The closer we get to the 2021 NFL Draft, the stronger the consensus is that Florida tight end Kyle Pitts is a truly generational talent. But after watching his tape and seeing him perform at his pro day, I have come to believe that he isn’t just the best tight end in his class, but he is also the best receiver at any position.
The term “generational” gets thrown around a lot these days, and it is fairly ill-defined. But with Pitts, I think we can flesh out more of what it really means, at least as it pertains specifically to him.
Pitts is a true “tweener,” only without any of the negative connotations that typically accompany the term. Most wide receiver-tight end tweeners are trapped between the positions because of some fatal flaw in their game that prohibits them from being a well-rounded and clean prospect at either one. Either a tight end is too much of a “finesse receiver” to block inline in the trenches, or a big-bodied wide receiver is too slow to win outside against cornerbacks who can handle that size. These are the players who have typically been labeled as tweeners, and it has usually been a bad thing for their NFL career projections.
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Pitts is different. He is a tweener without the negatives. He is the best pure tight end in this class, but if he had never played inline at all and was coming into the draft as a 6-foot-5, 245-pound “X receiver,” he would be the best wide receiver available in a historically great class. He would be seen as Calvin Johnson 2.0.
This isn’t just wild conjecture on a player who has never shown any capacity to justify it. Pitts has lined up plenty in college as a true wide receiver and has matched up against cornerbacks, including players who will soon be selected in the first round of the 2021 NFL Draft.
Pitts’ earned a 96.2 PFF grade in 2020, the highest we have ever given to a pass-catcher over a single season. On a smaller sample size, his receiving grade was 90.1 when lined up as a receiver in the slot or out wide and 92.8 when that alignment matched him up against a cornerback.
He generated 4.4 yards per route run on those plays against corners, which is the same as DeVonta Smith managed this year on his way to the Heisman Trophy and almost a full yard more per route run than Ja’Marr Chase managed during his incredible 2019 campaign.
In what was already a small sample size season due to COVID-19 disruption, this kind of split reduces it down even further, but Florida deployed Pitts enough as a wide receiver that it’s not farcical. He saw 24 targets this season alone lined up against cornerbacks as a true receiver, catching 17 of them for 250 yards. He beat Jaycee Horn for a nice 20-yard gain against South Carolina, and he got the better of Patrick Surtain II for a first down against Alabama in the SEC championship game. Both of those cornerbacks are expected to go in the first round of this draft.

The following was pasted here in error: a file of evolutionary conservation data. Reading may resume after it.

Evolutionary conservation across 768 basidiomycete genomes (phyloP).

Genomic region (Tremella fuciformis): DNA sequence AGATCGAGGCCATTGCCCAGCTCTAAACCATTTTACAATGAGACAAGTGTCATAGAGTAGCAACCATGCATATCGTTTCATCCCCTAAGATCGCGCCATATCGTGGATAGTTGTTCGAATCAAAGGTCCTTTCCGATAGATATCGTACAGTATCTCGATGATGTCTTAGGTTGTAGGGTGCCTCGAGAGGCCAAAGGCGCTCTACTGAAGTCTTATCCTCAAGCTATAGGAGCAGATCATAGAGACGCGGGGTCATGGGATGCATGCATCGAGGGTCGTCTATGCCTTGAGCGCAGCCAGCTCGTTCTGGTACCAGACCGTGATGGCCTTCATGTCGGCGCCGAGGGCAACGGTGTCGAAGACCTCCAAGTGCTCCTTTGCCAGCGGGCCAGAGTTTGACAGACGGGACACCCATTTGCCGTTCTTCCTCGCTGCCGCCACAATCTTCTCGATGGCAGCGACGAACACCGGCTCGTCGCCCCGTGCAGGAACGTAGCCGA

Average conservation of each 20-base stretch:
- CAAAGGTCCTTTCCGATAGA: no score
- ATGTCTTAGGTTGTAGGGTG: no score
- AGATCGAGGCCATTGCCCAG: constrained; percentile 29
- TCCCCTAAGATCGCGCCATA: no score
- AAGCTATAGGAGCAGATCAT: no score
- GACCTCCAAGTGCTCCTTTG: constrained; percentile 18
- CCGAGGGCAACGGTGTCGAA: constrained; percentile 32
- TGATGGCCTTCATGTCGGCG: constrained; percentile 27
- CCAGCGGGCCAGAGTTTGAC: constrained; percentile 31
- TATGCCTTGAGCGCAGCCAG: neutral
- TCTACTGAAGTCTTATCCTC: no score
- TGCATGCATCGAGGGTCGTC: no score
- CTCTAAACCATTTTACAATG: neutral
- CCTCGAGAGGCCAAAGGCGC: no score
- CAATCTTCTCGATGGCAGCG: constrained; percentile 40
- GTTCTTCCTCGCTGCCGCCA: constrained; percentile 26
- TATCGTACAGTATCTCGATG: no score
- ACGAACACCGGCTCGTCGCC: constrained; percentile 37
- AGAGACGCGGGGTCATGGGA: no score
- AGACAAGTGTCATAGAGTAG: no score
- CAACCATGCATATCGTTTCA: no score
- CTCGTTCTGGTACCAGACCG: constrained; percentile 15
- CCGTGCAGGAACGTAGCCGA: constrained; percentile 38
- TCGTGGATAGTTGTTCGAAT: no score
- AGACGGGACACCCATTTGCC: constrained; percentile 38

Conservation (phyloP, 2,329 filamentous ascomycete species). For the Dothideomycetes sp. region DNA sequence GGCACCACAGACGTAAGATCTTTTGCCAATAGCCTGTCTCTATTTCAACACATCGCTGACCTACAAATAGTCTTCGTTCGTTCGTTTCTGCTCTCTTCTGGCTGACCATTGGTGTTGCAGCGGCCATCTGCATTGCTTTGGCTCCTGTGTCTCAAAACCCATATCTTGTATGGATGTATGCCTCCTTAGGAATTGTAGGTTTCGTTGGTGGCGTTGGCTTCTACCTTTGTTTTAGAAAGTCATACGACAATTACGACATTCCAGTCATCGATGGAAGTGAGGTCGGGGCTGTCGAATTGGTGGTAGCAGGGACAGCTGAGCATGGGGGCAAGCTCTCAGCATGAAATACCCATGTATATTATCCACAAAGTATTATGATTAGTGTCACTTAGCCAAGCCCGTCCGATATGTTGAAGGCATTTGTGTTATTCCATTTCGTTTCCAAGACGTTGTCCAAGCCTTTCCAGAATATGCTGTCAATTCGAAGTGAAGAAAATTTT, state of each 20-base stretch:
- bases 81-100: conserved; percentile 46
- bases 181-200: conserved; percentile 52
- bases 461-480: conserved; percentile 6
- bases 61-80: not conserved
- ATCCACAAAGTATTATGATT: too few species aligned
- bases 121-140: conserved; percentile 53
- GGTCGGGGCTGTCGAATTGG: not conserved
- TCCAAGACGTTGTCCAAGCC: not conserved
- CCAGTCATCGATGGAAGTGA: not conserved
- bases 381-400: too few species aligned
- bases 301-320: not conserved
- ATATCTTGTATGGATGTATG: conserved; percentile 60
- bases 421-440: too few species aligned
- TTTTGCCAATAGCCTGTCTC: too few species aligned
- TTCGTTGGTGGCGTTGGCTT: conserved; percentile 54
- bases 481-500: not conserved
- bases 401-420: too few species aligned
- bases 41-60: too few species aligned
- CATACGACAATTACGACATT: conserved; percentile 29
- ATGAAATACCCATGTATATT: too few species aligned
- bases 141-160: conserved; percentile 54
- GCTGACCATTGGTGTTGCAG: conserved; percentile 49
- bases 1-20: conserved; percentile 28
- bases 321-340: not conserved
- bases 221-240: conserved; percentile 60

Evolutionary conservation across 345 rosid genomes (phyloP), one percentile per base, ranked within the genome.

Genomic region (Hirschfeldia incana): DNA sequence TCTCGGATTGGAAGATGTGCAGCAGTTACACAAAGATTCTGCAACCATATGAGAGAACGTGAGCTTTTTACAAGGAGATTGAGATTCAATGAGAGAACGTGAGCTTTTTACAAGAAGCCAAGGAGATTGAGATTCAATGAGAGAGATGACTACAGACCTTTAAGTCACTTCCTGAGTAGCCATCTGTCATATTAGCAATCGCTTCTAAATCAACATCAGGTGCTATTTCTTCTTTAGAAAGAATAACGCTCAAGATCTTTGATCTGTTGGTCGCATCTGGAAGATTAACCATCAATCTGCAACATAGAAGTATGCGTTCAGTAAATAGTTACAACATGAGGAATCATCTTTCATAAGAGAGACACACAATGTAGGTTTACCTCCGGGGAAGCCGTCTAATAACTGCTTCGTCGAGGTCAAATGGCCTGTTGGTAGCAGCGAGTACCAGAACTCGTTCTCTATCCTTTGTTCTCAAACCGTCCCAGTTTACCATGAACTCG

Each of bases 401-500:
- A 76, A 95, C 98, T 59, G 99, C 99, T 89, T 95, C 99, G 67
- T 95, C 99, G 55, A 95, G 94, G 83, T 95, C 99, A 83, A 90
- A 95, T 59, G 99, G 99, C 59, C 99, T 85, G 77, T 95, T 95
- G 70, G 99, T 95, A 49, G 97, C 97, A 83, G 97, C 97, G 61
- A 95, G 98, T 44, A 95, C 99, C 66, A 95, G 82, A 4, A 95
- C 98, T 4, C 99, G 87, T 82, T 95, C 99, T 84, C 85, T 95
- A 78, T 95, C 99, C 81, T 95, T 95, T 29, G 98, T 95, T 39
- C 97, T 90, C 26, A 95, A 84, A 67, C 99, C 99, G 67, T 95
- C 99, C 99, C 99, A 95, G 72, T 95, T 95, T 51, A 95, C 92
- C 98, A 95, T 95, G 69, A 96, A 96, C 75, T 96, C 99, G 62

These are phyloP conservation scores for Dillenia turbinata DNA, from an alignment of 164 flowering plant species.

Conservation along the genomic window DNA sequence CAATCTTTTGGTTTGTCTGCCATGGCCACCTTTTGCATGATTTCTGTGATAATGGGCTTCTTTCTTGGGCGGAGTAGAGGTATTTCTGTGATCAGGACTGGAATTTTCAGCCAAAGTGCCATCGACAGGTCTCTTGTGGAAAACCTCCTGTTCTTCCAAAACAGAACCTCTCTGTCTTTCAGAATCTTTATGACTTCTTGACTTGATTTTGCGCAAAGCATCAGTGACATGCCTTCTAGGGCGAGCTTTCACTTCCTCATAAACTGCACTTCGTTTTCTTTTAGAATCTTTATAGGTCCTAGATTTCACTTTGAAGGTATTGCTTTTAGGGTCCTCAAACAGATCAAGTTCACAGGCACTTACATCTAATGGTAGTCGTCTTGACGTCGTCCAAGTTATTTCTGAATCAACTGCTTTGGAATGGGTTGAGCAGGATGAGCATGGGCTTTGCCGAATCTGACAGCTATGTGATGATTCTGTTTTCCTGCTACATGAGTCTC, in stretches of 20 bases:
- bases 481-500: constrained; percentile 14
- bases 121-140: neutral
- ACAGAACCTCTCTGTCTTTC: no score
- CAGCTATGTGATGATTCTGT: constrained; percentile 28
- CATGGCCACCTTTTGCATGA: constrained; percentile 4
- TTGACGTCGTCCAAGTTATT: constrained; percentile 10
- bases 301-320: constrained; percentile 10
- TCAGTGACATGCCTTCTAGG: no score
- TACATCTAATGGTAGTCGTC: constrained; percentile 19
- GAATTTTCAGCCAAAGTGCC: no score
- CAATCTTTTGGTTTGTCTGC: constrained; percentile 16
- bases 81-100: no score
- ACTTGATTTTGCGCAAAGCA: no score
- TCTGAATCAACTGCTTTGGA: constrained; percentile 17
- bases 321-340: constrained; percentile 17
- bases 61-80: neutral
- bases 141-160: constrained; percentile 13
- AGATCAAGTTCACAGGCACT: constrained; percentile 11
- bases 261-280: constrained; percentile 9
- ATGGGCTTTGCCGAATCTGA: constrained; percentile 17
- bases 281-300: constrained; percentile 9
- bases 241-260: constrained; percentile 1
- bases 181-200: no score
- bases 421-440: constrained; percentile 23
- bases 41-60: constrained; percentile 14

Pitts hasn’t had that much experience playing as a true wide receiver, and you can see that he still lacks a little bit of nuance with his outside release, something that, if developed, would make him nigh-on uncoverable from any alignment across an offense.
As a true tight end, Pitts is already there. Matching him up against linebackers or slower safeties is akin to a prizefighter way out of his weight class — those players just don’t have the tools to deal with him. But what about his blocking?
Blocking is becoming rarer and rare for college tight ends. Players are now seldom asked to throw a block well in college, and NFL teams draft them knowing they will be a work in progress. Even excellent college blockers find that it's a major transition to the NFL level if they are asked to be true inline tight ends with the blocking responsibilities that entails.
Within that context, Pitts’ blocking has been fine. I’m not going to go overboard and claim it’s a real strength to his game, but he hasn’t been bad and has been a genuinely solid pass-protector throughout his career.
The lowest PFF pass-blocking grade of his three seasons at Florida was a still respectable 69.6 overall, and he allowed a total of just seven pressures across 105 pass-blocking snaps. His work as a run-blocker was a little more hit and miss, but he enters the NFL off the back of his best season in that regard, and his tape shows a player who is willing and also capable of some high-level blocks. There is nothing there that makes you think he is simply not able to hold his own in that area of the game. He is certainly the equal of most tight ends entering the league in 2021.
So, where does that leave us? This is another phenomenal draft class for receivers. Ja’Marr Chase and DeVonta Smith represent just the peak of a hugely stacked group that has a real chance to make as much of an impact as the class that preceded it. If we viewed Pitts as purely an X receiver that could win all over the offense and defeat press coverage against No. 1 cornerbacks, like Chase or Smith, I think he would have a good case to be the best receiver in both this draft class and the previous one.
But why limit him to that?
What makes Kyle Pitts so special is that he is arguably the first genuine “tweener” to enter the league, making him close to the perfect passing weapon for today’s game. He already presents a constant personnel problem any time he is in the huddle, and the threat of where he could line up on any given play would be a permanent shadow cast over a defense all game long.
He is the best tight end prospect to come along in years and has the skill set to win against cornerbacks in the slot or lined up as a true wideout. Pitts can be an impact player in the passing game, the likes of which we may not have seen before if he lands in the right situation with a coach capable of maximizing that impact.
And that is something to hope for on draft day.